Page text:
Changes to your weight, what you eat, how much you exercise, smoking habits and alcohol intake can all be made to increase your chances of becoming pregnant. These factors are known to impact on the fertility of both men and women.
If you are trying to conceive, it is important to be a sensible weight. The best available evidence indicates that being underweight or overweight can impact the fertility of both men and women. In women, excess weight can affect the healthy development of eggs by the ovary and can also affect the implantation of a fertilised egg in the womb. A healthy weight is also needed for the normal production of hormones (oestrogen and testosterone) in both males and females. A healthy weight can increase your chances of becoming pregnant naturally and improve the success of pregnancy while receiving fertility treatment.
If you are trying to conceive, we recommend that you calculate your Body Mass Index (BMI). This can be calculated by dividing your weight in kilograms (kg) by your height in metres squared (your height in metres multiplied by itself). While trying to conceive both you and your partner should have a Body Mass Index (BMI) of between 20 and 24.9. A BMI of above 25 is considered overweight and above 29 is considered obese.
If you have a BMI of more than 29, weight loss of 5% to 10% can significantly increase your success of pregnancy. If you are underweight (BMI of less than 18.5), you are likely to experience irregular periods. Gaining weight can kick-start your ovaries to work properly again and increase your chances of pregnancy. To achieve a healthy weight it is important to eat a balanced diet and exercise regularly.
A healthy, balanced diet is essential when trying to become pregnant. If you are overweight, a healthy diet is essential to achieve weight loss and increase your chances of pregnancy. A healthy diet also reduces your risk of complications during pregnancy such as the development of diabetes and high blood pressure. What you eat before and during pregnancy can also influence the long-term health of your baby. A poor diet can result in low-birth weight and development of heart disease and non-insulin dependent diabetes in adult life. A balanced diet in men is needed to keep sperm production at an ideal level and so increase chances of pregnancy. Here are some tips for healthy eating:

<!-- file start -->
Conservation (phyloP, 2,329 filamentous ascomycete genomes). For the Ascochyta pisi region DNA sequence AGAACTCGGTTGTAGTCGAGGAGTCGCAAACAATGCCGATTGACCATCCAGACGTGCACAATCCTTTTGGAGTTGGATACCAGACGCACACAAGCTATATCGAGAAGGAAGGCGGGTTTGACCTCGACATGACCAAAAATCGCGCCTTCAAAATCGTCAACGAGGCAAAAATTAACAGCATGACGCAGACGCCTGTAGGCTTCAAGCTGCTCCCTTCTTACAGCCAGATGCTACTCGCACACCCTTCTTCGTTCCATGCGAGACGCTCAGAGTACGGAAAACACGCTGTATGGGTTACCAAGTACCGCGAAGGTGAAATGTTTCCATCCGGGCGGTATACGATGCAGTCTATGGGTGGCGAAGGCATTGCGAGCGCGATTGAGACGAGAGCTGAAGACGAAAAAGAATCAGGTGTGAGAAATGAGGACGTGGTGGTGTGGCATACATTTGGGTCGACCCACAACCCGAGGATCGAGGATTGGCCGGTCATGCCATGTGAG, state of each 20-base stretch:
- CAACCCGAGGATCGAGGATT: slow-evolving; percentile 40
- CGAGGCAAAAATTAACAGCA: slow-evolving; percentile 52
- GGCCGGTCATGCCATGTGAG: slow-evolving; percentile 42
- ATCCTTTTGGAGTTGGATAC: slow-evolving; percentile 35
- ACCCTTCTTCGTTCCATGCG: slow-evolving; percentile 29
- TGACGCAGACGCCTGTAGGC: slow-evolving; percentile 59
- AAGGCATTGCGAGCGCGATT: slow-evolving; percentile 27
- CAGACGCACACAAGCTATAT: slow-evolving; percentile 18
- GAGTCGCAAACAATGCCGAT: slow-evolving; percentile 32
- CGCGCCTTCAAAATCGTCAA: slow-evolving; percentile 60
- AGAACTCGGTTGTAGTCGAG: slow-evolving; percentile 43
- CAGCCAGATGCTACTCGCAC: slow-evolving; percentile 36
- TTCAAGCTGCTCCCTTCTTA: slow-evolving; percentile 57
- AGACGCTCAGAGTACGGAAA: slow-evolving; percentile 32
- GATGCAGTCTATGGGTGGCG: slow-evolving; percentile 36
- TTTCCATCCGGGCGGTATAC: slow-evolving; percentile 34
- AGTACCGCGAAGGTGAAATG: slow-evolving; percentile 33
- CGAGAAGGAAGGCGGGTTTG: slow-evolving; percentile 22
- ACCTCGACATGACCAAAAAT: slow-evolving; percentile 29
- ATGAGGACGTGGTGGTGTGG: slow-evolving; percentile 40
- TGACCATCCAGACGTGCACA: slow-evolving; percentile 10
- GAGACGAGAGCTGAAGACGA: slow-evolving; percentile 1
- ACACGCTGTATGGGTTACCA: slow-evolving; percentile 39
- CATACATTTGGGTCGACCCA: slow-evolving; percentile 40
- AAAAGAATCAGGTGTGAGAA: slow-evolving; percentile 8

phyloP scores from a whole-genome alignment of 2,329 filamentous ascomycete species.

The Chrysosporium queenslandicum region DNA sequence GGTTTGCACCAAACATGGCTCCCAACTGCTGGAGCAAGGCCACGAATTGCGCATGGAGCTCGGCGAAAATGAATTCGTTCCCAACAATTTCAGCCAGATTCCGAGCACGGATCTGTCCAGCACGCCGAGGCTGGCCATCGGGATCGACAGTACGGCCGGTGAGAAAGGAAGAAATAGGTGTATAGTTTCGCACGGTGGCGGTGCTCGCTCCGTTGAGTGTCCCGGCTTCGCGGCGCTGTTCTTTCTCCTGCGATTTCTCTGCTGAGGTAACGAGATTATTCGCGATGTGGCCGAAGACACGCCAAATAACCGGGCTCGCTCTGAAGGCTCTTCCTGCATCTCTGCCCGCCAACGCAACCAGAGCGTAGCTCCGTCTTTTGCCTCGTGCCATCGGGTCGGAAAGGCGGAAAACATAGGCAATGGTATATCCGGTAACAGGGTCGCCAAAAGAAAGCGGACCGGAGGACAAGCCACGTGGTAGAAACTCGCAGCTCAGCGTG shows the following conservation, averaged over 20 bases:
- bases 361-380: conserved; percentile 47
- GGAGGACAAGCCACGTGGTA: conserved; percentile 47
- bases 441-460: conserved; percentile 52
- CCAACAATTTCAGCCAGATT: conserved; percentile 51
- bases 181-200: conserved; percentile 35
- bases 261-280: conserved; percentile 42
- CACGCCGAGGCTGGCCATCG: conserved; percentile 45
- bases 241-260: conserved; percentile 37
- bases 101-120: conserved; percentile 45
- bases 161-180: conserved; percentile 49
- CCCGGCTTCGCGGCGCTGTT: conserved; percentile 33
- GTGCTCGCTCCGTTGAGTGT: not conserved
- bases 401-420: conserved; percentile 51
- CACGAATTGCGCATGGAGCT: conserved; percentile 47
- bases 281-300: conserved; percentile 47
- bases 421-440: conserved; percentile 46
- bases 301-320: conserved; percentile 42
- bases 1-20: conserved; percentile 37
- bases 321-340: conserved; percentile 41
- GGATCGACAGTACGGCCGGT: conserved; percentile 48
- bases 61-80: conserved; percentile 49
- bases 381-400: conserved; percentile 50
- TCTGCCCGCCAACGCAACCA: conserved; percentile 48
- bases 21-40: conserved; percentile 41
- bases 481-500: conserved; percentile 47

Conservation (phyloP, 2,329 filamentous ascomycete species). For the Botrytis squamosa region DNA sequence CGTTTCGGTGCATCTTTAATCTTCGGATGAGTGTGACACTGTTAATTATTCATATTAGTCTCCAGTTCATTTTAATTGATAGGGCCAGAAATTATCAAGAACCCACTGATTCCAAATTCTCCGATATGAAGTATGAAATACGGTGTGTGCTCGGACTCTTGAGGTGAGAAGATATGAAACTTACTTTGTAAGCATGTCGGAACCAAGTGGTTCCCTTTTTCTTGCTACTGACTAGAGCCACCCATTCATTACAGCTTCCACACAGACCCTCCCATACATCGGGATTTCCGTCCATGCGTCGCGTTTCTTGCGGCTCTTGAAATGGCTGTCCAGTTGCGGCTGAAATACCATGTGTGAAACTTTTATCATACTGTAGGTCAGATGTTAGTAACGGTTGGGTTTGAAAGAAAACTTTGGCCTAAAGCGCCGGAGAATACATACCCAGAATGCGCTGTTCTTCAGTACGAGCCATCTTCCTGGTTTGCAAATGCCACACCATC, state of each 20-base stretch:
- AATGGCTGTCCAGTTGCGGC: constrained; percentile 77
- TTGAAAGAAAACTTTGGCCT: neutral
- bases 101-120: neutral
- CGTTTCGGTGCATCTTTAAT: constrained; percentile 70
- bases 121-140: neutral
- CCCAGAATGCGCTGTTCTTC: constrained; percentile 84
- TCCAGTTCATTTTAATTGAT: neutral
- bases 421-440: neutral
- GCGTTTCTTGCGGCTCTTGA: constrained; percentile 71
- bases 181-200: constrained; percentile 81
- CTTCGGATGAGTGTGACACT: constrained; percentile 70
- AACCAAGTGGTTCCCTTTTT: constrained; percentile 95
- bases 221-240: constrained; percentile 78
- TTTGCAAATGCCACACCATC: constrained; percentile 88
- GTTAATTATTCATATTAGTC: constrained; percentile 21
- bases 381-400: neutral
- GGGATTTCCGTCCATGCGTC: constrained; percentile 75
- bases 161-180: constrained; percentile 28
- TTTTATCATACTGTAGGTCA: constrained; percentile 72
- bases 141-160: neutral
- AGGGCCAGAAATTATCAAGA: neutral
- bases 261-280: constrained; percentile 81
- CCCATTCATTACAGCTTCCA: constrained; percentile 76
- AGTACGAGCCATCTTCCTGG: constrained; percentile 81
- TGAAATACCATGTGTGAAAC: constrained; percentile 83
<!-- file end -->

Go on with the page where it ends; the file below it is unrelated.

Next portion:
You are also advised to monitor your caffeine intake (coffee, fizzy drinks). Research has shown links between high caffeine levels and an increase in the time it takes to become pregnant and an increased risk of miscarriage. It is recommended for both you and your partner to limit your caffeine intake to less than two cups of coffee per day.
If you are a woman you may also think about supplementing your diet with vitamins and minerals. We recommend women to take folic acid (400ug) while trying to become pregnant and during the first three months of pregnancy. This will reduce the risks of birth defects in your developing baby. Be careful with your intake of Vitamin A as high intake of this vitamin can cause birth defects. Avoid Vitamin A supplements and limit your intake of liver and liver products such as liver pate and cod liver oil supplements.
Regular exercise is needed for a healthy body and mind when trying to conceive. This is particularly important if you have an increased BMI and are trying to achieve a healthy weight. Adults are recommended to take part in 30 minutes of moderate intensity exercise at least 5 times per week. Moderate intensity exercise includes activities such as brisk walking, cycling, tennis and gardening.
Trying for a baby can be a stressful time in your life, regular exercise can help relieve some of this stress by promoting your body to release endorphins ('happy hormones').
Be aware of the dangers of over-exercising. Too much exercise can lead to excessive weight loss and irregular periods.
Smoking affects the fertility of both men and women. If you or your partner are a cigarette smoker you are strongly advised to quit smoking. Available research indicates that the rate of infertility is higher, and the time it takes to become pregnant is longer, in smokers than in non-smokers. In men, cigarette smoke is thought to affect the quality of sperm. In women, smoking has been linked to damage to the ovaries, changes in hormone levels needed for pregnancy and earlier onset of the menopause. If you do become pregnant, smoking is linked with increased risk of miscarriage and low birth weight of the baby.
You may also want to reconsider your alcohol intake while trying to become pregnant. How alcohol influences your fertility remains unclear. However, alcohol has been linked with reduced ovulation and impaired development of a fertilised egg in women. In men, heavy alcohol intake has been linked with decreased testosterone production and quality of sperm.
It is not known how much alcohol you need to drink before it will affect your fertility. Therefore we recommend you to significantly decrease your alcohol intake or to totally avoid drinking alcohol while trying to become pregnant. If you are a woman you should not drink more than 1 or 2 units of alcohol once or twice a week (1 unit = small glass of wine or half a pint of beer). If you are a man, avoid drinking more than 3-4 units a day.
If you want more information or advice on healthy eating, losing weight and quitting smoking, please refer to our fact sheets on these topics, available in the Waterstone Clinic.
Other useful information on the topics discussed above can be found on websites including: